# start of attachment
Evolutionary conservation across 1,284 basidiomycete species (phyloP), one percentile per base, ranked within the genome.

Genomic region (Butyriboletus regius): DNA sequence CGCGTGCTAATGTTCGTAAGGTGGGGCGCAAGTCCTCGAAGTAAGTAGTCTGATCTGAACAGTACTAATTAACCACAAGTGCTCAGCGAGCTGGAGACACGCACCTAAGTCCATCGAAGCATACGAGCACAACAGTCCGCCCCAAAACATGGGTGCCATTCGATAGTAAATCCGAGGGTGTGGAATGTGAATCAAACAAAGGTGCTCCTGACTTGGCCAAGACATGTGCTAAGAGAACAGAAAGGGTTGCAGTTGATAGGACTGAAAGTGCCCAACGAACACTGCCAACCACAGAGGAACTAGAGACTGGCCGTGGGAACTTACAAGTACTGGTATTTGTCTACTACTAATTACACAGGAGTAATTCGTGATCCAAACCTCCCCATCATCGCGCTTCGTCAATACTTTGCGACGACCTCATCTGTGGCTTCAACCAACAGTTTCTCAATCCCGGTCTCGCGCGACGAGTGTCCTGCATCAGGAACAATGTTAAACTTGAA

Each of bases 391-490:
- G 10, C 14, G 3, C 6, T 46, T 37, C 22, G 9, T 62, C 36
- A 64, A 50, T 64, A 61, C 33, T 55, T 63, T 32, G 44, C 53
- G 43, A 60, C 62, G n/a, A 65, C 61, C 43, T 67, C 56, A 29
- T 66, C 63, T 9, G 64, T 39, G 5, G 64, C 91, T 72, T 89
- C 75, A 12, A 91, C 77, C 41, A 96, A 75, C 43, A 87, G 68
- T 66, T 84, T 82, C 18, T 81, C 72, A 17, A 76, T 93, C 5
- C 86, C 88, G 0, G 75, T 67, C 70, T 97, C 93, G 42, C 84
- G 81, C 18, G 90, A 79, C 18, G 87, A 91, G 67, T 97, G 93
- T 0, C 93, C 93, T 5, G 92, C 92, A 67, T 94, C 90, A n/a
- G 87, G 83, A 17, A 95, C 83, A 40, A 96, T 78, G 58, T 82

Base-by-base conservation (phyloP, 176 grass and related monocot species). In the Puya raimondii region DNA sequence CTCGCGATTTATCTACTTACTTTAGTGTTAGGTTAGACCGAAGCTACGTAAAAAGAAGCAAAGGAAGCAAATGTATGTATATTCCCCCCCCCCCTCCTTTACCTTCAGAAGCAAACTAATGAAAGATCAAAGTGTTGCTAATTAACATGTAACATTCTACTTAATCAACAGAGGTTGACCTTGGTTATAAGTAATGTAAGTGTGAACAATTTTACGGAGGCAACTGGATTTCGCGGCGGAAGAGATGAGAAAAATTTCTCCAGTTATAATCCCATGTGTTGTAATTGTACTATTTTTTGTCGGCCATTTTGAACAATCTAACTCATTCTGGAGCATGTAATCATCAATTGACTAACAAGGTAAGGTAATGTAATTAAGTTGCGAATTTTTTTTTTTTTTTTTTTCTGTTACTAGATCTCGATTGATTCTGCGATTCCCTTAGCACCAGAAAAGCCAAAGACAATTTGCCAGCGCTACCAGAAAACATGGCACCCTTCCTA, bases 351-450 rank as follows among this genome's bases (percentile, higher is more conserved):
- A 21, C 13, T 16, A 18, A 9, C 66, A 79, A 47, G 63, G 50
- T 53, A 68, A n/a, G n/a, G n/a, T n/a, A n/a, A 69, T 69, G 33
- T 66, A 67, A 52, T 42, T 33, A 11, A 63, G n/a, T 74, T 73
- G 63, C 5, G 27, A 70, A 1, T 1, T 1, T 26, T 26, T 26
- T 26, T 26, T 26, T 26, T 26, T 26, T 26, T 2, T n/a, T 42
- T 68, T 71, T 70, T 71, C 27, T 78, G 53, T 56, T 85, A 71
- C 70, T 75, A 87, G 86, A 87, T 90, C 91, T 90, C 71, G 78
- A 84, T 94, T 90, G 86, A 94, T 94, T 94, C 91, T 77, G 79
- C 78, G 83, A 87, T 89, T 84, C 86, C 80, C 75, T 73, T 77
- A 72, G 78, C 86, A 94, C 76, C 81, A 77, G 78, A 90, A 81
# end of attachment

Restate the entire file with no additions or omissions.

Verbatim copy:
Evolutionary conservation across 1,284 basidiomycete species (phyloP), one percentile per base, ranked within the genome.

Genomic region (Butyriboletus regius): DNA sequence CGCGTGCTAATGTTCGTAAGGTGGGGCGCAAGTCCTCGAAGTAAGTAGTCTGATCTGAACAGTACTAATTAACCACAAGTGCTCAGCGAGCTGGAGACACGCACCTAAGTCCATCGAAGCATACGAGCACAACAGTCCGCCCCAAAACATGGGTGCCATTCGATAGTAAATCCGAGGGTGTGGAATGTGAATCAAACAAAGGTGCTCCTGACTTGGCCAAGACATGTGCTAAGAGAACAGAAAGGGTTGCAGTTGATAGGACTGAAAGTGCCCAACGAACACTGCCAACCACAGAGGAACTAGAGACTGGCCGTGGGAACTTACAAGTACTGGTATTTGTCTACTACTAATTACACAGGAGTAATTCGTGATCCAAACCTCCCCATCATCGCGCTTCGTCAATACTTTGCGACGACCTCATCTGTGGCTTCAACCAACAGTTTCTCAATCCCGGTCTCGCGCGACGAGTGTCCTGCATCAGGAACAATGTTAAACTTGAA

Each of bases 391-490:
- G 10, C 14, G 3, C 6, T 46, T 37, C 22, G 9, T 62, C 36
- A 64, A 50, T 64, A 61, C 33, T 55, T 63, T 32, G 44, C 53
- G 43, A 60, C 62, G n/a, A 65, C 61, C 43, T 67, C 56, A 29
- T 66, C 63, T 9, G 64, T 39, G 5, G 64, C 91, T 72, T 89
- C 75, A 12, A 91, C 77, C 41, A 96, A 75, C 43, A 87, G 68
- T 66, T 84, T 82, C 18, T 81, C 72, A 17, A 76, T 93, C 5
- C 86, C 88, G 0, G 75, T 67, C 70, T 97, C 93, G 42, C 84
- G 81, C 18, G 90, A 79, C 18, G 87, A 91, G 67, T 97, G 93
- T 0, C 93, C 93, T 5, G 92, C 92, A 67, T 94, C 90, A n/a
- G 87, G 83, A 17, A 95, C 83, A 40, A 96, T 78, G 58, T 82

Base-by-base conservation (phyloP, 176 grass and related monocot species). In the Puya raimondii region DNA sequence CTCGCGATTTATCTACTTACTTTAGTGTTAGGTTAGACCGAAGCTACGTAAAAAGAAGCAAAGGAAGCAAATGTATGTATATTCCCCCCCCCCCTCCTTTACCTTCAGAAGCAAACTAATGAAAGATCAAAGTGTTGCTAATTAACATGTAACATTCTACTTAATCAACAGAGGTTGACCTTGGTTATAAGTAATGTAAGTGTGAACAATTTTACGGAGGCAACTGGATTTCGCGGCGGAAGAGATGAGAAAAATTTCTCCAGTTATAATCCCATGTGTTGTAATTGTACTATTTTTTGTCGGCCATTTTGAACAATCTAACTCATTCTGGAGCATGTAATCATCAATTGACTAACAAGGTAAGGTAATGTAATTAAGTTGCGAATTTTTTTTTTTTTTTTTTTCTGTTACTAGATCTCGATTGATTCTGCGATTCCCTTAGCACCAGAAAAGCCAAAGACAATTTGCCAGCGCTACCAGAAAACATGGCACCCTTCCTA, bases 351-450 rank as follows among this genome's bases (percentile, higher is more conserved):
- A 21, C 13, T 16, A 18, A 9, C 66, A 79, A 47, G 63, G 50
- T 53, A 68, A n/a, G n/a, G n/a, T n/a, A n/a, A 69, T 69, G 33
- T 66, A 67, A 52, T 42, T 33, A 11, A 63, G n/a, T 74, T 73
- G 63, C 5, G 27, A 70, A 1, T 1, T 1, T 26, T 26, T 26
- T 26, T 26, T 26, T 26, T 26, T 26, T 26, T 2, T n/a, T 42
- T 68, T 71, T 70, T 71, C 27, T 78, G 53, T 56, T 85, A 71
- C 70, T 75, A 87, G 86, A 87, T 90, C 91, T 90, C 71, G 78
- A 84, T 94, T 90, G 86, A 94, T 94, T 94, C 91, T 77, G 79
- C 78, G 83, A 87, T 89, T 84, C 86, C 80, C 75, T 73, T 77
- A 72, G 78, C 86, A 94, C 76, C 81, A 77, G 78, A 90, A 81